If you go into PC World (and ALL other retail outlets) and purchase a TV card for your PC, they are legally required to take your address details and inform the Licencing Authority.

Under the Wireless Telegraphy Act of 1967 (as amended), they need to provide the Authority with the specified details for each sale or rental within 28 days of the transaction. This includes new or second-hand TVs, DVD/Video recorders, digital boxes, TV enabled computers and PCs with broadcast TV cards. Failure to inform the Authority can result in a fine of up to £1,000 per offence.

You need to be covered by a valid TV Licence if you watch or record TV as it's being broadcast. This includes the use of devices such as a computer, laptop, mobile phone or DVD/video recorder.

Brian, not so sure that you are correct in your reply to Tim, the fact that he is using a device to receive broadcasts in the UK requires him to have a licence for that device.

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Ian's 170 posts GB
I
Ian
sentiment_satisfiedSilver

10:09 PM

Sorry my mistake, it wasn't Tim, it was Ray.

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Ian's 170 posts GB
Mark Aberfan Aerials
sentiment_satisfiedGold

10:41 PM

Hi

On the do i need a licence page if you look over to the right to the bit that is about internet / mobile phone tv, it states live tv as it is broadcast in the uk & channel islands which appears to indicate it relates to uk / channel islands broadcast tv.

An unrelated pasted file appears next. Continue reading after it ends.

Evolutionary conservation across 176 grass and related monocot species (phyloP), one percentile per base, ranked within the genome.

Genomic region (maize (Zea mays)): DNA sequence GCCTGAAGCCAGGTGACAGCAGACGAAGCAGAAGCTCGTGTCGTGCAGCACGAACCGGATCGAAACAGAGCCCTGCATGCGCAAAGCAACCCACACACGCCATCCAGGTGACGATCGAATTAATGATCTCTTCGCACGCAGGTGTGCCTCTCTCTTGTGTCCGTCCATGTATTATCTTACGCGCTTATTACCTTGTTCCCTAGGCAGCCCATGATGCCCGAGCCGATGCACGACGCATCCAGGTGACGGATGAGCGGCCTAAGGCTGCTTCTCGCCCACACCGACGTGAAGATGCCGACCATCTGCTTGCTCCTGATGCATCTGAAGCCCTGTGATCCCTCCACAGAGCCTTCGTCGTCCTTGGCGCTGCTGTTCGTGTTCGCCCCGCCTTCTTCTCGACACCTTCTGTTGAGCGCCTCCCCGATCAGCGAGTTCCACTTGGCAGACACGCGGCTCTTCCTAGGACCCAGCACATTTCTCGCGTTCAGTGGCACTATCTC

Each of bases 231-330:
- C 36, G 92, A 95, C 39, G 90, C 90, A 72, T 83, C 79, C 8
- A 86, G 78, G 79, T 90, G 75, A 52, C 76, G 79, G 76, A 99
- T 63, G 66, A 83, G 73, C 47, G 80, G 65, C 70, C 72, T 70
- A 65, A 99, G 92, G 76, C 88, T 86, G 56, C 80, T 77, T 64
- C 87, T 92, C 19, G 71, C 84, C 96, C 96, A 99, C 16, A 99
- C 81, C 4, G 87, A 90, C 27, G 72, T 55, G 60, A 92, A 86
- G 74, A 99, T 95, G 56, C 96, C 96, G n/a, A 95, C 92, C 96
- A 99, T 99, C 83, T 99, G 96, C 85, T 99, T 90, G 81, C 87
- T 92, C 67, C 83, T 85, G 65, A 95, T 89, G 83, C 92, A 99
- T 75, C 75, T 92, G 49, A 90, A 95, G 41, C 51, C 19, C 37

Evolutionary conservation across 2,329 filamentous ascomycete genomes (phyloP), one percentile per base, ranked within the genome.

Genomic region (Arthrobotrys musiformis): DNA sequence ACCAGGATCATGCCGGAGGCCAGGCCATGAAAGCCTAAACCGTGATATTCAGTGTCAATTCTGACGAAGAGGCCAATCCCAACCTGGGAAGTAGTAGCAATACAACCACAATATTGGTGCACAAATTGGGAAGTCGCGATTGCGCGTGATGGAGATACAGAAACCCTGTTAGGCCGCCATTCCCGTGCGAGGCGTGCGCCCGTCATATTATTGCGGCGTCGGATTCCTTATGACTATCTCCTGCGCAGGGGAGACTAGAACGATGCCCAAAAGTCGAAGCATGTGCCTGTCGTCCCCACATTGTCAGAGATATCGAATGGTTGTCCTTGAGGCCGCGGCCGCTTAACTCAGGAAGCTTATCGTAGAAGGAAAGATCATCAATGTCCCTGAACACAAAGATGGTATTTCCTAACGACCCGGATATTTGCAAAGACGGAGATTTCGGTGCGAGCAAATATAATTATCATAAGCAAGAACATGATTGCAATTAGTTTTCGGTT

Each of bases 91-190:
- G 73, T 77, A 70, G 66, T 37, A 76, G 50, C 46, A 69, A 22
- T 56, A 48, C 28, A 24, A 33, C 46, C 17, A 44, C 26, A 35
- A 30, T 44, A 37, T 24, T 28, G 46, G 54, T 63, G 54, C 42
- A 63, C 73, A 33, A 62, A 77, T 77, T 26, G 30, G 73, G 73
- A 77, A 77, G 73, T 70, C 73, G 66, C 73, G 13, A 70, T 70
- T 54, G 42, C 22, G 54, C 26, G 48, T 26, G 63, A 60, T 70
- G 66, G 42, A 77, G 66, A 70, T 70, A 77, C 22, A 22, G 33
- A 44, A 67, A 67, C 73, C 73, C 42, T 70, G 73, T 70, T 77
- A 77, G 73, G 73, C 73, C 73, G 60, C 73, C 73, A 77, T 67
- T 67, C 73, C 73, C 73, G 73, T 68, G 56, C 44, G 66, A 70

Isnt there also euro about citizens having a unhindered right to their tv ?

Im not anti tv licence (big bbc fan) I just need to be able to answer the questions from my customers


Mark Aberfan Aerials

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Mark Aberfan Aerials's 1,059 posts GB
Mark Aberfan Aerials
sentiment_satisfiedGold

10:47 PM

should read,

Some euro LAW about citizenshaving a unhindered right to their tv

oops !


Mark Aberfan Aerials

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Mark Aberfan Aerials's 1,059 posts GB
I
Ian
sentiment_satisfiedSilver

10:57 PM

Just found this Mark on the TV Licencing site:

What are the terms and conditions of a standard TV Licence?

You means the person named on the licence.

TV equipment means television receiving equipment, such as a TV set, computer, mobile phone, games console, digital box or DVD/VHS recorder.

What is a TV Licence needed for?

To use any TV equipment to watch or record any TV programmes as they are being shown on television.

This includes watching or recording streamed services and satellite TV broadcast from outside the UK. If you only watch on-demand services, then you don't need a licence.

What does your licence allow?

The licence allows installation and use of TV equipment:

At the licensed place by anyone.

In a vehicle, boat or caravan by:

You and anyone who normally lives with You at the licensed place (so long as TV equipment is not being used in a non-touring caravan and at the licensed place at the same time).

Anyone, who normally works at the licensed place (so long as the vehicle, boat or caravan is being used for a business purpose).

Use of TV equipment powered by internal batteries anywhere:

By You and anyone who normally lives with You at the licensed place.


So the last bit I think answers Ray's question, he needs a licence for the TV, but HE can use it anywhere.

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Ian's 170 posts GB